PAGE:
Tip: Whenever you want to create another function in the same project, use the Create Function command in the Azure: Functions explorer, or use the Azure Functions: Create Function command from the Command Palette (Ctrl+Shift+P). Both commands prompt you for a function name (which is the name of the endpoint), then creates a subfolder with the default files.

Examine the code files

In the newly created function subfolder, you see three files: contains the function's code, function.json describes the function to Azure Functions, and sample.dat is a sample data file. You can delete sample.dat if you want, as it exists only to show that you can add other files to the subfolder.

Let's look at function.json first, then the code in


The function.json file provides the necessary configuration information for the Azure Functions endpoint:

  "scriptFile": "\_\_init\_\",
  "bindings": \[
      "authLevel": "anonymous",
      "type": "httpTrigger",
      "direction": "in",
      "name": "req",
      "methods": \[
      "type": "http",
      "direction": "out",
      "name": "$return"

You can see that scriptFile identifies the startup file for the code, which must contain a Python function named main. You can factor your code into multiple files so long as the file specified here contains a main function.

The bindings element contains two objects, one to describe incoming requests, and the other to describe the HTTP response. For incoming requests ("direction": "in"), the function responds to HTTP GET or POST requests and doesn't require authentication. The response ("direction": "out") is an HTTP response that returns whatever value is returned from the main Python function.


When you create a new function, Azure Functions provides default Python code in

import logging

import azure.functions as func

def main(req: func.HttpRequest) -> func.HttpResponse:'Python HTTP trigger function processed a request.')

name = req.params.get('name')
if not name:
        req\_body = req.get\_json()
    except ValueError:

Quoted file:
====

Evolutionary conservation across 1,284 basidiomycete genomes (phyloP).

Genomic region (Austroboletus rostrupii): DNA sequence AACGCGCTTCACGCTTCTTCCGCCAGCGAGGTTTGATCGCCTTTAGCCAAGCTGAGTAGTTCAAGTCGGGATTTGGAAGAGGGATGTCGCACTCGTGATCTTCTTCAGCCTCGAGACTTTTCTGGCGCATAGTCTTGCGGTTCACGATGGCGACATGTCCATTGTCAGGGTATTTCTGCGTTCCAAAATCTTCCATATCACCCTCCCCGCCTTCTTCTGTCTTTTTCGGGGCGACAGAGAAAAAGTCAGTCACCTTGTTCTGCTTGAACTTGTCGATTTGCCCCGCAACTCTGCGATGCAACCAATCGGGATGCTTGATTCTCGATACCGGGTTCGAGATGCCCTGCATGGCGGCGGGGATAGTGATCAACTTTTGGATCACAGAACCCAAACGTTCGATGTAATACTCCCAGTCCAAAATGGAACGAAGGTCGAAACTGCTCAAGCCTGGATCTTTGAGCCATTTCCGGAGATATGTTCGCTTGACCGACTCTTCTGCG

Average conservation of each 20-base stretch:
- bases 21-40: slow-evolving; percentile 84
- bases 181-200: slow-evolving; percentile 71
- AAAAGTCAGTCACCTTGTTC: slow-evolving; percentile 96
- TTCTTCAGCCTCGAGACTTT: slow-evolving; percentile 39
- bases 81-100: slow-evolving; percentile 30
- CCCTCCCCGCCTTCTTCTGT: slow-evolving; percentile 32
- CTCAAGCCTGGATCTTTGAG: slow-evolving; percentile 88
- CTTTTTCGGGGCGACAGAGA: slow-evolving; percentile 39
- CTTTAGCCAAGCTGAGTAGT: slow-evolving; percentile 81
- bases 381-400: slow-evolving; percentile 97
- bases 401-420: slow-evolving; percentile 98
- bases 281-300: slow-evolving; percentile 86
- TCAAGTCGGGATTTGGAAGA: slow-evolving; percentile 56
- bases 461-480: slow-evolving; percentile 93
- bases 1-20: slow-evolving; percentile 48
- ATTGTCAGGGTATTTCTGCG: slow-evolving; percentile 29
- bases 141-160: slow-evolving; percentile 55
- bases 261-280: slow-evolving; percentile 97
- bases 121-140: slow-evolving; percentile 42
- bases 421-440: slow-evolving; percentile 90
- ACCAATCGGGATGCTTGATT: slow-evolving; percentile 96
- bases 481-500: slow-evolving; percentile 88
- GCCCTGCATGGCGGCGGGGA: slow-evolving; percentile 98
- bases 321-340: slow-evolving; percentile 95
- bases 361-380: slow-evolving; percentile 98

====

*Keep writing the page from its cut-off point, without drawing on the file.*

name = req\_body.get('name')

if name:
    return func.HttpResponse(f"Hello {name}!")
    return func.HttpResponse(
         "Please pass a name on the query string or in the request body",

The important parts of the code are as follows:

  • You must import func from azure.functions; importing the logging module is optional but recommended.
  • The required main Python function receives a func.request object named req, and returns a value of type func.HttpResponse. You can learn more about the capabilities of these objects in the func.HttpRequest and func.HttpResponse references.
  • The body of main then processes the request and generates a response. In this case, the code looks for a name parameter in the URL. Failing that, it checks if the request body contains JSON (using func.HttpRequest.get_json) and that the JSON contains a name value (using the get method of the JSON object returned by get_json).
  • If a name is found, the code returns the string "Hello" with the name appended; otherwise it returns an error message.

Test and debug locally

  1. When you create the Functions project, the VS Code extension also creates a launch configuration in .vscode/launch.json that contains a single configuration named Attach to Python Functions. This configuration means you can just press F5 or use the Debug explorer to start the project:
  2. When you start the debugger, a terminal opens showing output from Azure Functions, including a summary of the available endpoints (your URL might be different if you used a name other than "HttpExample"):

Hosting environment: Production Content root path: d:\Examples\Python\AzureFunctions Now listening on: Application started. Press Ctrl+C to shut down.

Http Functions:

    HttpExample: \[GET,POST\] http://localhost:7071/api/HttpExample
  1. Use Ctrl+click (Cmd+click on macOS) on the URL in the VS Code Output window to open a browser to that address, or start a browser and paste in the same URL. In either case, you can see that the endpoint is api/<function_name>, in this case api/HttpExample. However, because that URL doesn't include a name parameter, the browser window should just show, "Please pass a name on the query string or in the request body" as appropriate for that path in the code.
  2. Now try adding a name parameter to the use, such as [http://localhost:7071/api/HttpExample?name=VS%20Code](http://localhost:7071/api/HttpExample?name=VS%20Code), and in the browser window you should see the message, "Hello VS Code!", demonstrating that you've run that code path.
  3. To pass the name value in a JSON request body, you can use a tool like curl with the JSON inline: